Supporters of the Infrastructure Investment and Jobs Act have touted all the highways and roads that will be improved, but some are celebrating all the roads that could be removed, or at least improved for wildlife.
On Monday, President Joe Biden signed the bipartisan bill, which will provide $1.2 trillion over five years to repair and improve roads, transportation systems, water systems and broadband connectivity.
Highways and bridges got the most publicity, but buried among the details of the measure is a section funding the Forest Service Legacy Road and Trail Remediation Program, which Congress created in 2008 to help the Forest Service manage its huge network of roads, trails and bridges.
The program’s emphasis is on reducing or eliminating the amount of sediment flowing into streams or wetlands caused by poorly maintained roads and trails. As a result, most of the agency’s work focuses on old road decommissioning, culvert repair and fish passage while remaining funds go toward maintenance, wildfire- and storm-damage repairs, and assessing road conditions.
Like the Land and Water Conservation Fund, the program has often suffered from Congress allocating only small amounts of money for the work. Congress allocated a high of $90 million in fiscal year 2009 but the funding was part of another infrastructure bill, the American Recovery and Reinvestment Act. After that, Congress continually cut the program’s allocation.
Since 2018, the program has been completely defunded.
That’s why conservation groups were happy to see that the Infrastructure Investment and Jobs Act not only allocates $50 million a year to the Legacy Roads and Trials program for the next five years, but it also permanently authorizes the program.
“For too long, the transportation infrastructure on national forests has been neglected, with crumbling roads limiting access for recreation and impacting water quality in streams. This program is especially important for climate resiliency and will improve river health while also ensuring access to public lands for all to enjoy,” said Thomas O’Keefe of American Whitewater.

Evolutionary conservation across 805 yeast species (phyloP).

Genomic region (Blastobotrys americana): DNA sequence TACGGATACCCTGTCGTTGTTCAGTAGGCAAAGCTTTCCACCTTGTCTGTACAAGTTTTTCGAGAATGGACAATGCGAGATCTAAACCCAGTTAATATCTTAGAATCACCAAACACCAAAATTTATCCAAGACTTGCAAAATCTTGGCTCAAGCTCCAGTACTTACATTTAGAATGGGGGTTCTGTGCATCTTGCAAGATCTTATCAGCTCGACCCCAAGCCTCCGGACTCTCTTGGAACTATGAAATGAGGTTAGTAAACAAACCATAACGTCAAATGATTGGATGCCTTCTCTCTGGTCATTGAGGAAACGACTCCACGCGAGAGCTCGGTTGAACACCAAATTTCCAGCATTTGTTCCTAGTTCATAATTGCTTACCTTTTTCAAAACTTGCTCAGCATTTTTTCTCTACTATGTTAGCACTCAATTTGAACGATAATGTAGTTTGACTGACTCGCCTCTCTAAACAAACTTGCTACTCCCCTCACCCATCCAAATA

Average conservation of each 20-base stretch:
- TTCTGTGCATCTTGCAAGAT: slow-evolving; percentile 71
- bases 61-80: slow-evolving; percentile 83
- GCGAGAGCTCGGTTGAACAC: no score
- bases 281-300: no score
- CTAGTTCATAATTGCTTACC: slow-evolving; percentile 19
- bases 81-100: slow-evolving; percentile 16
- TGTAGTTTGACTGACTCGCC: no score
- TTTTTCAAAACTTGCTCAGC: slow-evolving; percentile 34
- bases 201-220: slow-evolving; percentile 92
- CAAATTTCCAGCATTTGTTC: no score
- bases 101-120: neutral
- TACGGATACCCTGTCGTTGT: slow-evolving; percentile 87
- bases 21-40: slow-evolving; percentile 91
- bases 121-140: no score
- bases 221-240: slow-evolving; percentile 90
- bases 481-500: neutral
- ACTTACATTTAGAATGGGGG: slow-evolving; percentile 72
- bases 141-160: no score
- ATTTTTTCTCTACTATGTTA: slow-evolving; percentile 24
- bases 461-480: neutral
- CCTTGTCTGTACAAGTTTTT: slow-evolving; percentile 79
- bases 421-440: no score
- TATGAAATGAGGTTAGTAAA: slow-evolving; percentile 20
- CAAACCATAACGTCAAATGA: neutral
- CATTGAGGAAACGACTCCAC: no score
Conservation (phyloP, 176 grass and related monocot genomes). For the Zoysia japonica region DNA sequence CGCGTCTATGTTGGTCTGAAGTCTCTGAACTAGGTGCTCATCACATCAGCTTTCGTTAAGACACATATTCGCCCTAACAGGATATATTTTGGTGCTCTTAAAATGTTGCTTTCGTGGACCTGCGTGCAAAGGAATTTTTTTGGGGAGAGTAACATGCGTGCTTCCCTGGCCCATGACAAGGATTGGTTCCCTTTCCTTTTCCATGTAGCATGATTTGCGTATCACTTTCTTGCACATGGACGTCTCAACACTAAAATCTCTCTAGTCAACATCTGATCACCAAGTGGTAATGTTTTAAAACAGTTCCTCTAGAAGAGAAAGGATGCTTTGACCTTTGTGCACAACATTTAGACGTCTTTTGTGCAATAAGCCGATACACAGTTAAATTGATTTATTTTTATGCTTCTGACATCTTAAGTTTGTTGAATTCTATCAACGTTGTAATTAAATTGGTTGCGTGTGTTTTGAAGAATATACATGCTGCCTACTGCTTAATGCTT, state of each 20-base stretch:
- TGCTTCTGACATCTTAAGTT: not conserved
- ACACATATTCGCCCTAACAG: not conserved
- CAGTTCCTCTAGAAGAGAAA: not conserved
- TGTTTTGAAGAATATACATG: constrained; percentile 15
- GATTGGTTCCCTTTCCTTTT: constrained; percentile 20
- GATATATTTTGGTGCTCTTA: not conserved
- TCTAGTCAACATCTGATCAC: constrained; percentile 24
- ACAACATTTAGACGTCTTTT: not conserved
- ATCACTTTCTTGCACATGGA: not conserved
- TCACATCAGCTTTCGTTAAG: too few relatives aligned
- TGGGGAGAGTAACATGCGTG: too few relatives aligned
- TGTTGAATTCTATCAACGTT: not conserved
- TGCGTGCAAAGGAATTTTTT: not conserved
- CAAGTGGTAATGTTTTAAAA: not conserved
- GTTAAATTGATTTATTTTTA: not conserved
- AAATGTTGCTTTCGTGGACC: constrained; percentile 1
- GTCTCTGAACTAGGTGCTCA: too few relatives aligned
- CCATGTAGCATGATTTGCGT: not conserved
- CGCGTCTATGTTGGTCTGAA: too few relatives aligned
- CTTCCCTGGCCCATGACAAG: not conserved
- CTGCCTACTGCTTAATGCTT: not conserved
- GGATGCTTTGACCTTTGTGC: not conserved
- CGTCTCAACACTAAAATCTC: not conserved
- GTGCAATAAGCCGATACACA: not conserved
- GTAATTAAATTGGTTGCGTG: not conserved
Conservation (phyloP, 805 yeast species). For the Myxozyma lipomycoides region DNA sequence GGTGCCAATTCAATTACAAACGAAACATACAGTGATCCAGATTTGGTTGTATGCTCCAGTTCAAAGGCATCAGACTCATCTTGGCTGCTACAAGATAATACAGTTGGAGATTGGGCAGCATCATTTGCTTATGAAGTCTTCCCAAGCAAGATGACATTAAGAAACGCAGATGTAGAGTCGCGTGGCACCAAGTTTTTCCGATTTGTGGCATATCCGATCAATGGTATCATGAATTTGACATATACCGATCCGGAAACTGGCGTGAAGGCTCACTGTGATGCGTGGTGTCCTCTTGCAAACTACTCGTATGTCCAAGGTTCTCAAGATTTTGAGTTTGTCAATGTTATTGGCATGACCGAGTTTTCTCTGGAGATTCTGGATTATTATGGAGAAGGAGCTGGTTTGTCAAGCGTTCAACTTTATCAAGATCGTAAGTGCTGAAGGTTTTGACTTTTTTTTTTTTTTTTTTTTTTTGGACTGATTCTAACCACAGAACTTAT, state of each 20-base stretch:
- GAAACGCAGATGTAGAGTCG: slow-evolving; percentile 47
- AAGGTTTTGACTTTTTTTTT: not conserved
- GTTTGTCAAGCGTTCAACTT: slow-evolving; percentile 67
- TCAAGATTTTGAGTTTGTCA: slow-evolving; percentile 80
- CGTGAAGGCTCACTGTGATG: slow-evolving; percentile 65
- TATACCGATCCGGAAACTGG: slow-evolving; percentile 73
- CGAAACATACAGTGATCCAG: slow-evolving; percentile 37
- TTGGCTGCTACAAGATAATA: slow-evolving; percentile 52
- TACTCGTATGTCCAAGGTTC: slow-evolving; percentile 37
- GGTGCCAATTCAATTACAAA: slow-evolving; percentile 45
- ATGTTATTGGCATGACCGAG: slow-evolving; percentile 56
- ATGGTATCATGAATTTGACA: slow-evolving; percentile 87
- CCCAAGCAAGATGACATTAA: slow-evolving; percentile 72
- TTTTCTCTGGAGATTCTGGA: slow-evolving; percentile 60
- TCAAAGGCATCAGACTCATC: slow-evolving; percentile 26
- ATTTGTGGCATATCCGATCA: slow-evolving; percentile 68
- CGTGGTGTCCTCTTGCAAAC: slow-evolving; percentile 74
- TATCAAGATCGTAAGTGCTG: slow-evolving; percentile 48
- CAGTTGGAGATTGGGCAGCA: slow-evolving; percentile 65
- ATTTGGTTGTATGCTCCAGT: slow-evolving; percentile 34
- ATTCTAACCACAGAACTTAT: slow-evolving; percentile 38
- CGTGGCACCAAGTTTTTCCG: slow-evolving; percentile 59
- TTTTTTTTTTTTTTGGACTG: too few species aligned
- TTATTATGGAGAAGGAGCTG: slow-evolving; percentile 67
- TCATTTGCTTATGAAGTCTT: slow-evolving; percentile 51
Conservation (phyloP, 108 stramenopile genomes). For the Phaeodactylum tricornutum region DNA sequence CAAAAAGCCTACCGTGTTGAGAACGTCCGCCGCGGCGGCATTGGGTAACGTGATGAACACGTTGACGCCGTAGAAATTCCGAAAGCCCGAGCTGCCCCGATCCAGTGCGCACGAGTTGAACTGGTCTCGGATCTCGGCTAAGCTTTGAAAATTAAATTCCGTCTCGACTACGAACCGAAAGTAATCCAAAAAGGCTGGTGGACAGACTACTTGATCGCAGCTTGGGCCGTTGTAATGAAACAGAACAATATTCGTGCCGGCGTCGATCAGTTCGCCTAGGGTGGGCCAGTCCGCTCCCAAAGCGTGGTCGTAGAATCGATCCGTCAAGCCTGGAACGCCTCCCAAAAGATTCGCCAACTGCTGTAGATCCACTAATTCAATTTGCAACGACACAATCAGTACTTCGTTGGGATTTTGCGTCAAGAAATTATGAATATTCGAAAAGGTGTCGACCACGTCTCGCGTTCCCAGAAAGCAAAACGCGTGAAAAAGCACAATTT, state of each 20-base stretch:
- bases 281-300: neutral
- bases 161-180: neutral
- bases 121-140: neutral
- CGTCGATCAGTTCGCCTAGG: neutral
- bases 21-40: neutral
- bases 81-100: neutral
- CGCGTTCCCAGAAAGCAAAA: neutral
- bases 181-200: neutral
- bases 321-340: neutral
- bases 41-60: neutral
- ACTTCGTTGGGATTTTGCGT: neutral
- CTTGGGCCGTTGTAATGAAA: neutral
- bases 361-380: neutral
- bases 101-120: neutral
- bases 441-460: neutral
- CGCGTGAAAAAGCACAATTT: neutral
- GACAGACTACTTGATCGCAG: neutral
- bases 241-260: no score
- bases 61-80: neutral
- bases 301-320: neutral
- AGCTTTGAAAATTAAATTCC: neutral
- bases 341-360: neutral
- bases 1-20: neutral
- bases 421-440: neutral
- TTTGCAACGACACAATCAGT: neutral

A yearly allocation of $50 million doesn’t go too far for an agency that oversees 370,000 miles of roads, 159,000 miles of trail, hundreds of thousands of culverts and more than 13,000 bridges. For example, the U.S. Forest Service presently has a list of priority culvert projects that would restore more than 1,700 miles of streams, but the projects would cost around $109 million. Meanwhile, more than 370,000 miles of roads—many built half a century ago—have more than $3.2 billion in unfulfilled maintenance needs.
But it’s better than nothing, said Marlies Wierenga of WildEarth Guardians.
“It hasn’t received $50 million for a while. So this is going to be super helpful,” Wierenga said. “And it’s good that the program is permanent. The Forest Service in the past hasn’t always embraced the program. But now it’s there, it’s part of the restoration portfolio, so they need to make sure they implement it correctly.”
The Lolo National Forest could use the money, because it recently ran into problems trying to authorize a logging project and the roads to go with it in the Ninemile Creek drainage. It was found the Ninemile area has many more miles of road than the Forest Service was aware of, and grizzly bears have poor survival rates in areas with a lot of roads. So grizzly advocates sued to get the Forest Service to deal with the roads.
Many of the roads are closed to the public, so the Forest Service says it doesn’t have to count them. But closing them doesn’t keep the public from using them. A citizen-science survey conducted by the Swan View Coalition in 2004 found that roughly 68% of closed roads showed evidence of use because of ineffective closure methods. That’s why wildlife advocates want the Forest Service to decommission unneeded roads, rather than just closing them off.
“Shedding the costly excess of logging roads built over a half a century ago and putting people to work fixing the roads and trails we do need is a common-sense solution for wildlife, fish, clean water, and communities,” Weirenga said.
In another section of the Act dealing with the Highway Trust Fund, Congress set aside between $60 million and $80 million a year for five years for a wildlife-crossing pilot program. The program will provide grants for highway projects that build underpasses or overpasses to reduce the risk of wildlife collisions and improve connectivity for wildlife, such as bears, mule deer, antelope and elk.
That money is sorely needed because crossing structures, particularly overpasses, can be expensive. Many groups in Montana have advocated for such structures crossing Interstate 90 in several places, but federal and state budgets haven’t had the money until now.
“This bipartisan legislation includes the largest federal investment in wildlife crossings in our nation’s history, and provides critical resources for other programs like the Forest Service Legacy Roads and Trail Remediation Program to help support healthy habitats and connectivity for fish and wildlife on public lands and water,” said Mike Leahy, National Wildlife Federation director of wildlife and hunting and fishing policy.
“The construction of wildlife crossings will reduce wildlife-vehicle collisions and is a key conservation strategy to help wildlife survive impacts from climate change and development.”
According to the Federal Highway Administration report titled “Wildlife-Vehicle Collision Reduction Study,” more than a million wildlife-vehicle collisions occur every year nationwide, amounting to a total cost of more than $8 trillion.
Contact reporter Laura Lundquist at firstname.lastname@example.org.